Robinson Crusoe Written Anew for Children - James Baldwin

I Sow Some Grain

The first wet season began about the middle of February and lasted till the middle April.

[Illustration] from Robinson Crusoe  by James Baldwin

The first dry season began about the middle of April and lasted till the middle of August.

The second wet season began about the middle of August and lasted till the middle October.

The second dry season began about the middle of October and lasted till the middle of February.

I could not have kept track of these thing easily if it had not been for my calendar.

Just before the first rainy season began I was one day rummaging among the shelves in my cave.

There I found the little bag that I had brought from the ship with some barley in it, as I have already told you.

I lifted it; it was almost empty.

I looked inside. I saw nothing there but some dust and chaff. The rats had been there, and had eaten the grains of barley.

The bag would be useful for something else. I took it outside and shook the dust and chaff upon he ground. It was a sunny place, close by the great rock.

About a month after this, I saw that something green was starting to grow at that place. I wondered what it was. It could not be grass, for the stalks were larger and stronger.

I had forgotten about the barley. But I took care that nothing should break the stalks down.

They grew fast, and were soon as high as my waist. Then I was surprised to see ten or twelve heads of green barley come out.

You cannot think how glad I was. I remembered, then, how I had shaken the bag of dust and chaff over that very spot.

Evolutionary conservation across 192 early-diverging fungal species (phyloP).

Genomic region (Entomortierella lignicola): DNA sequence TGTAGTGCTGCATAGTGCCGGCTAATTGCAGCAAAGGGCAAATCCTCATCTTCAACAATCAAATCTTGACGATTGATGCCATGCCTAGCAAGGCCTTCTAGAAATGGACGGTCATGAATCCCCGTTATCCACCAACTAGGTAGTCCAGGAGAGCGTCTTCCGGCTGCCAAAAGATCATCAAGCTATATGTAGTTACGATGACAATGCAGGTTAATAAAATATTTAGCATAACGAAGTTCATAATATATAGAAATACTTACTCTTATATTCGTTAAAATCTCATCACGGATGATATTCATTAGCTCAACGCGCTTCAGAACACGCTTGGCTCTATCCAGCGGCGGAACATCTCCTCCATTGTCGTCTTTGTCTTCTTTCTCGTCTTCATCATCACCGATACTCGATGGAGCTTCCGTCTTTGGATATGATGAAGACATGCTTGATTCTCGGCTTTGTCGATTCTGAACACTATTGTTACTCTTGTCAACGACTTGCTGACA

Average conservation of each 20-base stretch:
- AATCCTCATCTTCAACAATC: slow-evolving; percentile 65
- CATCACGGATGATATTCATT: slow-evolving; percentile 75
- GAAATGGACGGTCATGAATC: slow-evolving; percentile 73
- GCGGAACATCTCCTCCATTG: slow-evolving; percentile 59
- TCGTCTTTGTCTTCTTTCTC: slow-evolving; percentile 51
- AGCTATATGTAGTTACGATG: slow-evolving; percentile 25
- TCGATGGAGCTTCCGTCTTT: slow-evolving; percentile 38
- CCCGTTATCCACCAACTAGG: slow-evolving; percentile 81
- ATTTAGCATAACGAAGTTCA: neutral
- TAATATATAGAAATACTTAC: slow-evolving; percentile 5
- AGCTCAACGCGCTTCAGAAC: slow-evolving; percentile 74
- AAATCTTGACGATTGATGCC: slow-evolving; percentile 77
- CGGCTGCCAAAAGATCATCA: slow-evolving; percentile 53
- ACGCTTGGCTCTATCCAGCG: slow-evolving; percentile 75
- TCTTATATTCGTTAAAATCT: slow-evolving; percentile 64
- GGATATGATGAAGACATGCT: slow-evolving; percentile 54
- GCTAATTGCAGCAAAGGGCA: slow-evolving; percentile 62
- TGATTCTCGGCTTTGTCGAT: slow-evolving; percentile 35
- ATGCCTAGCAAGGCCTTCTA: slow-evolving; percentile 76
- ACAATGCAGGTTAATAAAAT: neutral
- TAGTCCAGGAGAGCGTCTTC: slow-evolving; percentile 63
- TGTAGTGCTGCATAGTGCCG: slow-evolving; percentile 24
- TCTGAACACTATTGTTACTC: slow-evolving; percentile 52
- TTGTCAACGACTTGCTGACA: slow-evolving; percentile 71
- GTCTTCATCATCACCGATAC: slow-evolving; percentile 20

But there was another surprise for me. I noticed in the wet ground a little nearer the rock some other green plants. These were not so tall as the barley stalks, and they did not seem to be the same.

I watched them for several days. Then I saw that they were stalks of rice. No doubt some grains of rice had been in the bag with the barley, and had fallen out with the dust and chaff.

You may be sure that I took good care of the grain. As soon as the barley was ripe I harvested it. There was only a handful or two; but I put it away where no rats could get to it. I wished to keep it safe and plant it again the next season.

I did the same way with the rice.

There was so little to begin with that it took a long time to grow a big crop. It was not until the fourth harvest that I could keep some of the barley for bread.

I found that the best place to plant the grain was not on the hillside, but in a moist spot not far from my summer home.

One day, as soon as the wet season was at an end, I made a visit to the country to see how my crops were growing.

There I saw something that surprised me.

You will remember the fence that I built around my summer house, or bower as I called it. It was made of two rows of tall stakes, with brush between.

Well, I now found that the stakes were still green, and that long shoots or twigs were growing from them. Some of these branches were already two or three feet long.

This pleased me very much. I cut and trained the growing branches into just such shapes as I wished.

They grew very fast, and soon the whole fence was covered with green leaves. Then I trained the long branches toward the top of a pole which I set up in the center of my bower.

In a few months the whole inclosure was covered with a green roof.

You cannot think how beautiful it was. The place was shady and cool, the pleasantest spot one could wish to have.

I did not know what kind of tree it was that grew in this wonderful way. But I cut some more stakes of the same sort and carried them home to my castle.

I set these stakes in a double row, about twenty inches outside of my first wall. In a few weeks they began to grow. They grew so fast that in two years they covered the whole space in front of my castle.

They were not only handsome to look at, but they helped to protect my castle.